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Sudanese woman condemned to death by stoning for alleged adultery

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Alison Clarke
WVoN co-editor 

A young Sudanese woman has been convicted of adultery and sentenced to death by stoning.

Amnesty International (which is asking people to send a letter to the Sudanese president) reported that Intisar Sharif Abdallah was handed the sentence by the criminal court of Ombada, Khartoum state, central Sudan on 13 May.

She had initially pleaded not guilty, but admitted to the charges at a later hearing after she was reportedly beaten by her brother. The conviction was based solely on this testimony.

Abdallah – who is thought to be under 18 – was sentenced under article 146 of Sudan’s Criminal Act of 1991, which provides that the penalty for adultery by a married person is execution by stoning, and the penalty for an unmarried person is 100 lashes.

Since her sentencing, she has been held in Omdurman prison with her five-month-old baby, with her legs shackled.

“No one should be stoned to death – and imposing this punishment on someone who may be a child is especially shocking,” said Daniel Bekele, Africa director at Human Rights Watch.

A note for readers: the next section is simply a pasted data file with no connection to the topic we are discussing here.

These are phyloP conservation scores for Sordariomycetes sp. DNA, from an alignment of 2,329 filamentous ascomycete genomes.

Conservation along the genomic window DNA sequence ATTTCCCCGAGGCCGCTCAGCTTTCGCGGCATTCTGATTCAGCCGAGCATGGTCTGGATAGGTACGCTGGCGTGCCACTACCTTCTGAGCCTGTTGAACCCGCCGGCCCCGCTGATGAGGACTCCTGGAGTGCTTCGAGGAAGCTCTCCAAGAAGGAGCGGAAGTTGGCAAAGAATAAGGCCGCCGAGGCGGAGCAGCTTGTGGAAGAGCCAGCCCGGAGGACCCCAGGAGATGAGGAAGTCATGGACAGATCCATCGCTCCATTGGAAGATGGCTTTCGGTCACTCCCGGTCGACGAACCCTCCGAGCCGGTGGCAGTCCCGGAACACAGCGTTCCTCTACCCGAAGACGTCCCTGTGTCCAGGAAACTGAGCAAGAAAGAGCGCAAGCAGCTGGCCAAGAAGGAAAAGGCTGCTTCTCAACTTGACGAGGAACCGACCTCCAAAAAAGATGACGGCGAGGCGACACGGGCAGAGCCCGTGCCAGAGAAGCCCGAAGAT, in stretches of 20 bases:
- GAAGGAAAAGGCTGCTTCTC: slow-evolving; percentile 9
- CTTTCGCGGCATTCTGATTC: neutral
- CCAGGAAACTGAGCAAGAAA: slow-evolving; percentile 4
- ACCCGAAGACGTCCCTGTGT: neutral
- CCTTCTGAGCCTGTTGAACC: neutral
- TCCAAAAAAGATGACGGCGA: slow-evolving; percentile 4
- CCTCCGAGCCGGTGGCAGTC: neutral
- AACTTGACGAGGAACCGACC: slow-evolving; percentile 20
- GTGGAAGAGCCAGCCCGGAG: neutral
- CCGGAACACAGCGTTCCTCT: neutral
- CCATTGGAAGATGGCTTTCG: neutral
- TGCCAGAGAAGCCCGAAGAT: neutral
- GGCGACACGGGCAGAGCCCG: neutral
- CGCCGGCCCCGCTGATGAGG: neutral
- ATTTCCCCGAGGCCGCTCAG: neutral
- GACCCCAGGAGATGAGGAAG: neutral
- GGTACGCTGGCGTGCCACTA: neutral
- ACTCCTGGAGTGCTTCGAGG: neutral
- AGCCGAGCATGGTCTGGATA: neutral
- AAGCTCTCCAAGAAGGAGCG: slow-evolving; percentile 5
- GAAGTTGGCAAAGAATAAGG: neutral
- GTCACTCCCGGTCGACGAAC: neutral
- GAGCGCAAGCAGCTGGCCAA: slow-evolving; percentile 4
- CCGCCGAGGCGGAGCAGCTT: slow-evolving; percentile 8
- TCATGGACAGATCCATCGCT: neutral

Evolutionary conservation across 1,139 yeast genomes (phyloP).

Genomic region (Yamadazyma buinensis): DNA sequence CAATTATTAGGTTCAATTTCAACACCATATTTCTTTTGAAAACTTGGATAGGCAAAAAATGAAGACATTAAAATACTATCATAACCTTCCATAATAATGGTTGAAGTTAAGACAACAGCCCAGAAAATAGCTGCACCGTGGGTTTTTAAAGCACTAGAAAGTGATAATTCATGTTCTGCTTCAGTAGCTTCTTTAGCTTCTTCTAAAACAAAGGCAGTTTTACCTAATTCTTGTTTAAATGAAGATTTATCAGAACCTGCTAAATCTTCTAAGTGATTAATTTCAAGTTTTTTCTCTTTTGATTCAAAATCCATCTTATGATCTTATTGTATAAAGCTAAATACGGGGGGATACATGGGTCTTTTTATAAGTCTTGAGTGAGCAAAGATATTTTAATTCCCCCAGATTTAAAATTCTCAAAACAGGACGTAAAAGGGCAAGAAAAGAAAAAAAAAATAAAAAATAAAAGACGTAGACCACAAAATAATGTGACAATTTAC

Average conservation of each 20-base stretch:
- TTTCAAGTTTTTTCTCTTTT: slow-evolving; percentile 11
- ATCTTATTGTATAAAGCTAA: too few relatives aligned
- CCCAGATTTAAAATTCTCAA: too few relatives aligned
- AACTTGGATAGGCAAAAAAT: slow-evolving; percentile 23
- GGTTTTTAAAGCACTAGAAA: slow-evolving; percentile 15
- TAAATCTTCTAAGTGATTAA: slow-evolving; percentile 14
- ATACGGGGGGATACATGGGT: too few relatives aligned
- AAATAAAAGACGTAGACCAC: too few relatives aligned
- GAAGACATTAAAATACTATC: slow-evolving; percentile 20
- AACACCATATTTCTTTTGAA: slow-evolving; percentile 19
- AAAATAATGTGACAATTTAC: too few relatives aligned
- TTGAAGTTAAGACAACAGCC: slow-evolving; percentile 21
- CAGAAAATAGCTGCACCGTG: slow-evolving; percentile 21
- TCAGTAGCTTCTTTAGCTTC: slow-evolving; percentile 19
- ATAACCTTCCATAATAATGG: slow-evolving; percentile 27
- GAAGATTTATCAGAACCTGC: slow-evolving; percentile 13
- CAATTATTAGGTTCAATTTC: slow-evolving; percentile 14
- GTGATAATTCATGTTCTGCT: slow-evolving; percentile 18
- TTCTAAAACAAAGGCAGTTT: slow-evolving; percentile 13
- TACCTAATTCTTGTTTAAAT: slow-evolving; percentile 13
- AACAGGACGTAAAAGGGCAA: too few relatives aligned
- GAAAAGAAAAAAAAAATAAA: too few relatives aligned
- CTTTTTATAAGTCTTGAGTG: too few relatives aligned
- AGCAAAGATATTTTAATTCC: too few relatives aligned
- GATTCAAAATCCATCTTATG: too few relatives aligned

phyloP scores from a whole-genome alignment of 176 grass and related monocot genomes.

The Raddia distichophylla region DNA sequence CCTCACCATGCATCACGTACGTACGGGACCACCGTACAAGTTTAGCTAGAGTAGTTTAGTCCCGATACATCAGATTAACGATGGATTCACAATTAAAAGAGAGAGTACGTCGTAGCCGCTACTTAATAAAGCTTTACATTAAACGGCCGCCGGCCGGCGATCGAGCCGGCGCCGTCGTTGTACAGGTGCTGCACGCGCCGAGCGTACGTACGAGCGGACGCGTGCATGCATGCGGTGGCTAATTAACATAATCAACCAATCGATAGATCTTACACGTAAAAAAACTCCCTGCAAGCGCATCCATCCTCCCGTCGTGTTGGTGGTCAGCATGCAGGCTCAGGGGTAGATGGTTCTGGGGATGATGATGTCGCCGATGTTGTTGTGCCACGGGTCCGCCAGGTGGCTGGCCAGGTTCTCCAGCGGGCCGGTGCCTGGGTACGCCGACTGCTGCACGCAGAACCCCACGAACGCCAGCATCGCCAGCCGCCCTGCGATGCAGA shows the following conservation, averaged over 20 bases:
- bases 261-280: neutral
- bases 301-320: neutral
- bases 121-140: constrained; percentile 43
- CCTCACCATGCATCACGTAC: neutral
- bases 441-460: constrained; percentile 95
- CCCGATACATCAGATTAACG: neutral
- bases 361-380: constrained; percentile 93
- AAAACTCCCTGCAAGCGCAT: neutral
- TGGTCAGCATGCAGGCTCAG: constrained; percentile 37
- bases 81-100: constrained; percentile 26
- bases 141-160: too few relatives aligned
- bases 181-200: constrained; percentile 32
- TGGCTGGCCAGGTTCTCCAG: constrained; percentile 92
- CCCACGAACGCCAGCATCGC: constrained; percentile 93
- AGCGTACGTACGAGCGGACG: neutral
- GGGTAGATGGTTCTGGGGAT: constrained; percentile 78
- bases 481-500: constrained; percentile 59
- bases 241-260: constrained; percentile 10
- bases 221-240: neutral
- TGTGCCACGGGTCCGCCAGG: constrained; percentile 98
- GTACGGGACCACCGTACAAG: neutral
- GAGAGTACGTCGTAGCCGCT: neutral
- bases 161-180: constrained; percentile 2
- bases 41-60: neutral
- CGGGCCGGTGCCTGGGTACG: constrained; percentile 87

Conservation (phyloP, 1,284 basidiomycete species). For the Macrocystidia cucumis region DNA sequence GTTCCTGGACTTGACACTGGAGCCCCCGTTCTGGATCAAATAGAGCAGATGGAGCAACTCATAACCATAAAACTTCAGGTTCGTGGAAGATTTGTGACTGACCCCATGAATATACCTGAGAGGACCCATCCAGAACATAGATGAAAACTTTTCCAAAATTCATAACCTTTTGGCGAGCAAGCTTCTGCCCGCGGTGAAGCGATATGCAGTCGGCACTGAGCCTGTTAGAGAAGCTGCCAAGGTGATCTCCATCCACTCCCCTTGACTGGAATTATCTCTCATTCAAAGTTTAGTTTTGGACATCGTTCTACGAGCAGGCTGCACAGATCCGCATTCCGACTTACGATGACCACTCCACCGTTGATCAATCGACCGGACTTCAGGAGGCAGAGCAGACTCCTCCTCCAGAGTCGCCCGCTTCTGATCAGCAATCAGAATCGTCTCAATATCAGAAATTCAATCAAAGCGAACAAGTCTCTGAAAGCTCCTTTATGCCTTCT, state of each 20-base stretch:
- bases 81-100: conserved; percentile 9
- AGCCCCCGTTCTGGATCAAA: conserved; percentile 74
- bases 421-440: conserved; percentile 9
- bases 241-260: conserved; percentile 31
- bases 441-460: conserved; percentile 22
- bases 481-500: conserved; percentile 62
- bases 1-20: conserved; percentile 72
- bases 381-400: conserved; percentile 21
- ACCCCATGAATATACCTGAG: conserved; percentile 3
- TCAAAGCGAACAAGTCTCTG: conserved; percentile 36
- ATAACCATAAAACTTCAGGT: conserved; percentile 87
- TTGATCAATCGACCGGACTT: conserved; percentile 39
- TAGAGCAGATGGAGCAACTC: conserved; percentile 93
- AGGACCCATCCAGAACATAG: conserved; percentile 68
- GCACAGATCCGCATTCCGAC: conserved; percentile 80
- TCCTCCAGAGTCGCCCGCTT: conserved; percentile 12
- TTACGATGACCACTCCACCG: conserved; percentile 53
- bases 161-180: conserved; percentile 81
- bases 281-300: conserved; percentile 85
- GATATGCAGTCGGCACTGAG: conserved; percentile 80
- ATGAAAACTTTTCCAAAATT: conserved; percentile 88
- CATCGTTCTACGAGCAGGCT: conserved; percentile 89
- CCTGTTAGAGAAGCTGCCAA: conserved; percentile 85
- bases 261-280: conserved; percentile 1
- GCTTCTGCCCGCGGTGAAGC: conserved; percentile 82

“Sudan should immediately reform discriminatory laws and abolish both the death penalty and all corporal punishments that violate the international treaty obligations it has promised to respect.”

Sudanese law states that anyone accused of a serious crime has the right to legal representation and that it cannot impose the death penalty on juveniles.

Lawyers acting on her behalf for free have lodged an appeal and expect a response within two months. Meanwhile, Abdallah remains in prison.

“Abdallah did not even receive the benefit of protections in Sudan’s own laws,” Bekele said. “Authorities should drop the charges and free her immediately.”

 To sign Amnesty’s letter to the president of Sudan, please click here.

  1. Mandy says:

    I don’t see where the law (at least the part of it that’s quoted) says only a woman should be stoned for adultery. It says a married person. So – it takes two to commit adultery. What about the man? Shouldn’t he be punished too? I’m not advocating any kind of capital or corporal punishment for anyone for this behavior, just pointing out that it goes beyond just the actual punishment to the egregious inequality of treating men and women differently in this. Takes two to tango.

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